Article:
Skip to content

No Timeline, No Veto, Members Ask

It’s the question foremost on the minds of many lawmakers: If Democrats send President Bush another war supplemental stripped of a timeline for withdrawal but including most of the $21 billion in add-ons for everything from children’s health care to agriculture disaster relief, will he still veto it?

The administration says yes. Democrats on Capitol Hill aren’t so sure.

“The president says he wants to veto spending, but of the $21 billion we’ve submitted, he’s only pointed out $75 million for spinach and $25 million for peanuts,” said one House Democratic aide, who noted both items already had been stripped from the final bill.

“He really has focused his energies on a very few things. He hasn’t complained about defense health, veterans’ health or homeland security — that’s $11 [billion] of the $21 billion. I haven’t heard him complain about SCHIP or LIHEAP or any of the other big pieces,” the aide said, referring to children’s health insurance and home energy subsidies.

But Republicans trust that the president will hold firm, and believe they can win the spin battles that would follow a second veto.

“Bush has repeatedly assured Republican leaders in Congress both in the House and the Senate that he will exercise the veto over spending,” said a House GOP leadership aide. “It really would put Democrats under a microscope in terms of their position on deficit spending, fiscal discipline and the promises they made during the campaign season. In short it would illustrate their hypocrisy on any number of levels.”

The aide also noted that Bush has to deal with Democrats on the rest of the year’s appropriations and said it wouldn’t set a good precedent if he caved on spending now.

“It certainly sets the stage for things to come,” the aide said.

Democrats, meanwhile, have probed and prodded to try to find out just what level of spending Bush would accept.

Senate Majority Whip Dick Durbin (D-Ill.) challenged Bush’s budget director, Rob Portman, on April 11 in a committee hearing, trying to pin him down on which pieces of the bill would prompt a veto.

Portman opposed the $21 billion as “excessive and extraneous,” arguing the provisions could be dealt with in regular appropriations bills or should be offset by cuts elsewhere. But Portman demurred when asked whether specific spending, such as money for Hurricane Katrina or veterans’ benefits, would prompt a veto.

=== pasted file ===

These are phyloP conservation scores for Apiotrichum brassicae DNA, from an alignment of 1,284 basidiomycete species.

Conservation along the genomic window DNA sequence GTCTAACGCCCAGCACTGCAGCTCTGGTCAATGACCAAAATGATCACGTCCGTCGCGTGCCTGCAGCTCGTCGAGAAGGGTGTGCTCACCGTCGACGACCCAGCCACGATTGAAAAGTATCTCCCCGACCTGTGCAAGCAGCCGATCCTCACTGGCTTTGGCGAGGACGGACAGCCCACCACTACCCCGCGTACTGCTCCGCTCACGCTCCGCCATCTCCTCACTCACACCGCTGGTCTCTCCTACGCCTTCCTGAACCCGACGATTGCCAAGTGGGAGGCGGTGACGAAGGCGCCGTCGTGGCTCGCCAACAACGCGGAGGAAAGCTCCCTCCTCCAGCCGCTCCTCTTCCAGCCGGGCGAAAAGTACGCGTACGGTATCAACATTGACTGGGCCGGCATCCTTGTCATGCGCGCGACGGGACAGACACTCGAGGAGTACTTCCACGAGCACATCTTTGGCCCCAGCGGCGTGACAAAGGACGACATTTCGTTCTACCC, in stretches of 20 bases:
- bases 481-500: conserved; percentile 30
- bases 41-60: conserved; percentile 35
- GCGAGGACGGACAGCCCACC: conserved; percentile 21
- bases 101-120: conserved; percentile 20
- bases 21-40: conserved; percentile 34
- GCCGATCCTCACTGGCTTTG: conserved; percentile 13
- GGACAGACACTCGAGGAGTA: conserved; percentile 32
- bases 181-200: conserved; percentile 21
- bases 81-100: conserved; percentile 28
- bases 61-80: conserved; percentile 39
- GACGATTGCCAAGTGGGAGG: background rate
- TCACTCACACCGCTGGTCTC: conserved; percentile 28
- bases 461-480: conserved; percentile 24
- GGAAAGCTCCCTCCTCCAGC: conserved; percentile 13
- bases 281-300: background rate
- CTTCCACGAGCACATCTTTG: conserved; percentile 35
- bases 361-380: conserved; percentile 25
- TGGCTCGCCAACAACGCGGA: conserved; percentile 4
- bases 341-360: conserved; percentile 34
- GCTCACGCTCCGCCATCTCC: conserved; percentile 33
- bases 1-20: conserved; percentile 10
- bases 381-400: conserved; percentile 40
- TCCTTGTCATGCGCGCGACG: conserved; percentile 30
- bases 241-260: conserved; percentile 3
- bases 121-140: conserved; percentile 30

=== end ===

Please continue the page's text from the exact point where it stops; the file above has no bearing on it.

“There’s about $1 billion in there for the 9/11 commission recommendations for security at chemical plants, communications systems and the like. Is this what you consider peanuts and spinach?” Durbin challenged.

Portman said much of the money already had been requested by the president — as part of his fiscal 2008 budget.

“Why should this be done as part of this emergency funding request for the war?” Portman asked.

In an interview following the hearing, Portman refused to name an overall spending level beyond which Bush would veto.

Meanwhile, Democratic appropriators haven’t yet decided for sure the shape the next supplemental bill will take. Some, including Appropriations subcommittee on Defense Chairman John Murtha (D-Pa.), want to pass a short-term spending bill that would force lawmakers and the president to come back for more war money this summer. But the greater likelihood is that lawmakers will draft a similar Iraq funding bill without a timetable for withdrawal but with as much of the add-on spending as they think they can get away with.

The add-ons for security-related spending definitely will be included, Murtha and other appropriators have said. Josh Taylor, a spokesman for Appropriations subcommittee on military construction and veterans administration Chairman Chet Edwards (D-Texas), said Edwards would push to include the $1.8 billion extra for VA health care, $1.7 billion for military construction and $3.1 billion in base realignment funding.

“There should be nothing controversial about doing the right thing for our veterans, service men and women, and their families,” Taylor said.

But some of the domestic spending could end up trimmed, depending on how eager Democrats are to call what they think may be a Bush bluff. Cutting any of the spending would be a delicate balancing act, as much of the extra spending, such as the $3.5 billion in agriculture disaster relief, the $3.5 billion for hurricane relief for the Gulf Coast, the $400 million for home energy subsidies and the $650 million for children’s health care, have backing from a number of powerful Senators and appropriators.

Recent Stories

Strange things are afoot at the Capitol

Photos of the week ending May 24, 2024

Getting down on the Senate floor — Congressional Hits and Misses

US-China tech race will determine values that shape the future

What’s at stake in Texas runoff elections on Tuesday

Democrats decry ‘very, very harmful’ riders in Legislative Branch bill